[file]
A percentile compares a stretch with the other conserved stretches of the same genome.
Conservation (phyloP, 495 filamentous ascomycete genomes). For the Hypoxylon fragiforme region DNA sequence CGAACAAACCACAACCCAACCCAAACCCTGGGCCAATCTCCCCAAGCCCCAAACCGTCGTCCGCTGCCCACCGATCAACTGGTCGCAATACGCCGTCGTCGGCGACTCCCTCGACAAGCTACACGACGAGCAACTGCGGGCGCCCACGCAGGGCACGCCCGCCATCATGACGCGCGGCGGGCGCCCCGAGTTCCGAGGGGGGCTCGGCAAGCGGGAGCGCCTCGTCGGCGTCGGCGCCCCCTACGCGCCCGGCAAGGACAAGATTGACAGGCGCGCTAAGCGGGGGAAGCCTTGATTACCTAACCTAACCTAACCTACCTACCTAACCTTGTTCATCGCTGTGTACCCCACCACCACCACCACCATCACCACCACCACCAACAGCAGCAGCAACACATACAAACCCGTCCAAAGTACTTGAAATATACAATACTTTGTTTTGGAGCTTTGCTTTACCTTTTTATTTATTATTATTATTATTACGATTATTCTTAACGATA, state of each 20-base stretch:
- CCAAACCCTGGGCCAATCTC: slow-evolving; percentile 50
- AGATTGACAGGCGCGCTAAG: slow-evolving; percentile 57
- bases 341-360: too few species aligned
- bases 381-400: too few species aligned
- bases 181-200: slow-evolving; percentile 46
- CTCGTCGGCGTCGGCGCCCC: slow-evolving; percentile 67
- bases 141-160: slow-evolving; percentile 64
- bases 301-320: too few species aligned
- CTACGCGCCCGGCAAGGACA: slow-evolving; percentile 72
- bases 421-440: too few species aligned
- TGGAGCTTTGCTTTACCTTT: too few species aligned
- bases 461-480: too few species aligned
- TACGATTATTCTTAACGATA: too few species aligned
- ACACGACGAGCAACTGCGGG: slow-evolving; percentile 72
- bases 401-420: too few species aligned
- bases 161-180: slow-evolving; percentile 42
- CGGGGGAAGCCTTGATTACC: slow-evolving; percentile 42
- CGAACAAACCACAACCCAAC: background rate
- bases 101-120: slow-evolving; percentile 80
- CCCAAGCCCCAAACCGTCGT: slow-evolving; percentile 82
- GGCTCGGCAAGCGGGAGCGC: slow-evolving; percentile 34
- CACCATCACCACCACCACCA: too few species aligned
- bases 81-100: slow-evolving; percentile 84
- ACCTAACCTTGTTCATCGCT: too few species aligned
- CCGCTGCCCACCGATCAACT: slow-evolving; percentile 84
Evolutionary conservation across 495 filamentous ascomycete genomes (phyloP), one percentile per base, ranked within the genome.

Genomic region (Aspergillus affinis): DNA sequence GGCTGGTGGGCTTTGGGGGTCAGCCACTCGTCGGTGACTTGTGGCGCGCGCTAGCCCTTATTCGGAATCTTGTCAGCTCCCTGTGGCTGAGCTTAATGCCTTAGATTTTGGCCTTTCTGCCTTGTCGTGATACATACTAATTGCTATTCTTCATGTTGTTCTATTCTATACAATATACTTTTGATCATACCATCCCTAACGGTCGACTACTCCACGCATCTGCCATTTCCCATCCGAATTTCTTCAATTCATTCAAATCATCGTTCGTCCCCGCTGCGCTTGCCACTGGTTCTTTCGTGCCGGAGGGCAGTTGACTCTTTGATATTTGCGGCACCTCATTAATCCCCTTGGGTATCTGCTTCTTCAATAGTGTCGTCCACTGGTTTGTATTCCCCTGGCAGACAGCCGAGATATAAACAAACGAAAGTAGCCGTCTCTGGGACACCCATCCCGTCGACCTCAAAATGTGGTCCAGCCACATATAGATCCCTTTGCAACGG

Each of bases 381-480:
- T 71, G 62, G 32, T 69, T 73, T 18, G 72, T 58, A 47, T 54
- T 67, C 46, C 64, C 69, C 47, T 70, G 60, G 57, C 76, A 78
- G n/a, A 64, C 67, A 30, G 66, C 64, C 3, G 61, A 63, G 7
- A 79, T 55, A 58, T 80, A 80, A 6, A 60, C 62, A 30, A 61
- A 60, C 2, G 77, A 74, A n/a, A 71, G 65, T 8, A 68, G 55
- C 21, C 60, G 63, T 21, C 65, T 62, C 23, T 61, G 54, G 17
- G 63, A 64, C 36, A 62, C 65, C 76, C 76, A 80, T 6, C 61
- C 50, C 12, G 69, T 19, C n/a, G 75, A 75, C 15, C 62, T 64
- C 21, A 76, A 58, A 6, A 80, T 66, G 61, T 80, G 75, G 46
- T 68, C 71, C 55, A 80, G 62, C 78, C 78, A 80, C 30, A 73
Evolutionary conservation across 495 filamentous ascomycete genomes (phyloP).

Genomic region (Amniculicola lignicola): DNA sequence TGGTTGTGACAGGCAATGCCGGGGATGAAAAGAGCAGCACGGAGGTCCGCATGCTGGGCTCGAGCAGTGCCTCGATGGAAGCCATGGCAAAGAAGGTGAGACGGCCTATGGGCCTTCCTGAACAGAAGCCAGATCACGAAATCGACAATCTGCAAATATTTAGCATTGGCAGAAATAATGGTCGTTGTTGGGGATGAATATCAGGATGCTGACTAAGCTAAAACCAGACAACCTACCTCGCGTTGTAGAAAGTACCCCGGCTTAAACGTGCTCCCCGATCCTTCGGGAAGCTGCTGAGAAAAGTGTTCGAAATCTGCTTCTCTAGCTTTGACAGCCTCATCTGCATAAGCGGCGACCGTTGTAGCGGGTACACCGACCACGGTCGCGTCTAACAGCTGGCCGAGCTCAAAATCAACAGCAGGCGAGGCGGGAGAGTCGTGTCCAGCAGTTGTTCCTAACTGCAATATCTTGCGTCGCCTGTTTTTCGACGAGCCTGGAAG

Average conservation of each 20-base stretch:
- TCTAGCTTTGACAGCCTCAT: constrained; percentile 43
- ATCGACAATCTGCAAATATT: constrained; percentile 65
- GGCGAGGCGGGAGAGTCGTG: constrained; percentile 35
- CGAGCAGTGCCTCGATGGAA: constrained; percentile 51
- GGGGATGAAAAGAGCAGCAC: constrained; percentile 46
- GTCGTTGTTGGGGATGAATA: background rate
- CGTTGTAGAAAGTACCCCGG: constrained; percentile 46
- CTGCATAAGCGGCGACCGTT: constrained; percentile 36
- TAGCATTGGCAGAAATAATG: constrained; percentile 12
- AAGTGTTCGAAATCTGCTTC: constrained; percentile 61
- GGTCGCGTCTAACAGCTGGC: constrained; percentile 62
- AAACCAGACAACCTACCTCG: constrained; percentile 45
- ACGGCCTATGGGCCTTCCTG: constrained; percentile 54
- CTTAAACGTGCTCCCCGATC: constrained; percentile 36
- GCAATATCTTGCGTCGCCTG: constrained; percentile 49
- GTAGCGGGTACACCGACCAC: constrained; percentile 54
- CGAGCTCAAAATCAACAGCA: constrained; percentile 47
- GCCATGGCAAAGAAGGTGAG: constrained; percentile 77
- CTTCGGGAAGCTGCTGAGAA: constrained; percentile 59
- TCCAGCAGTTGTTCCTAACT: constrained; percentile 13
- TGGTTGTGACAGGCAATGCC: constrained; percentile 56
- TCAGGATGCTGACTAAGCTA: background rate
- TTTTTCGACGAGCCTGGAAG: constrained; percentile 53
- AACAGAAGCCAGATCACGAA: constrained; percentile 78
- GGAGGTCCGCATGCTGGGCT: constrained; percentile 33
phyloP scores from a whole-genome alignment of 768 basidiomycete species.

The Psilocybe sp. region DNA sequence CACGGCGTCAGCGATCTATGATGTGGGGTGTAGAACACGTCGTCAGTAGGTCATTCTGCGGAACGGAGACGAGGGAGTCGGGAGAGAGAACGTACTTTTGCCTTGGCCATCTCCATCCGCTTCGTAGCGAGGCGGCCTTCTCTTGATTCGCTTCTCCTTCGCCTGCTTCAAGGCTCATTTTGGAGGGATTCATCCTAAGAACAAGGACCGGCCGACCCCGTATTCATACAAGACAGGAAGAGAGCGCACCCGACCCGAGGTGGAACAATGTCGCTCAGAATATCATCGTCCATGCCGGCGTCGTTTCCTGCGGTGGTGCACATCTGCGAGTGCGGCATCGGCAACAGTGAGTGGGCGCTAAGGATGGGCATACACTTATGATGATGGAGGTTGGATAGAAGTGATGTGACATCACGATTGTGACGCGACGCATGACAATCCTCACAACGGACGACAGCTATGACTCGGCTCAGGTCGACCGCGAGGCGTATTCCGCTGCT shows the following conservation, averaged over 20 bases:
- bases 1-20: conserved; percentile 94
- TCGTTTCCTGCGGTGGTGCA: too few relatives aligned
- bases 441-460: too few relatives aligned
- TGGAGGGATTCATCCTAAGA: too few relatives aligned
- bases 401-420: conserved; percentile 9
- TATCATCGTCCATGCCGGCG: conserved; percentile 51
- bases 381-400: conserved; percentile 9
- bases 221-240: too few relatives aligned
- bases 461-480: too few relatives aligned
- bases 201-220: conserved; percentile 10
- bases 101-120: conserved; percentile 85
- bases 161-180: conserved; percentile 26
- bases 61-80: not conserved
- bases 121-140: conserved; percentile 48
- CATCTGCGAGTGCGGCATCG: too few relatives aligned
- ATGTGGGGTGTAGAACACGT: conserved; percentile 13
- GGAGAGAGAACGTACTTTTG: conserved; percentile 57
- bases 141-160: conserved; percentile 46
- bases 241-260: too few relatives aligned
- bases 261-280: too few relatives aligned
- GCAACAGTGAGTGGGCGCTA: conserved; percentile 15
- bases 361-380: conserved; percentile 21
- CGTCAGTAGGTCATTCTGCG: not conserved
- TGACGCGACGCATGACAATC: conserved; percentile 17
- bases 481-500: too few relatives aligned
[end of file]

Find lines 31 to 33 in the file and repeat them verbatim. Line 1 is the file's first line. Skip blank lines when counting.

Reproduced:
- T 71, G 62, G 32, T 69, T 73, T 18, G 72, T 58, A 47, T 54
- T 67, C 46, C 64, C 69, C 47, T 70, G 60, G 57, C 76, A 78
- G n/a, A 64, C 67, A 30, G 66, C 64, C 3, G 61, A 63, G 7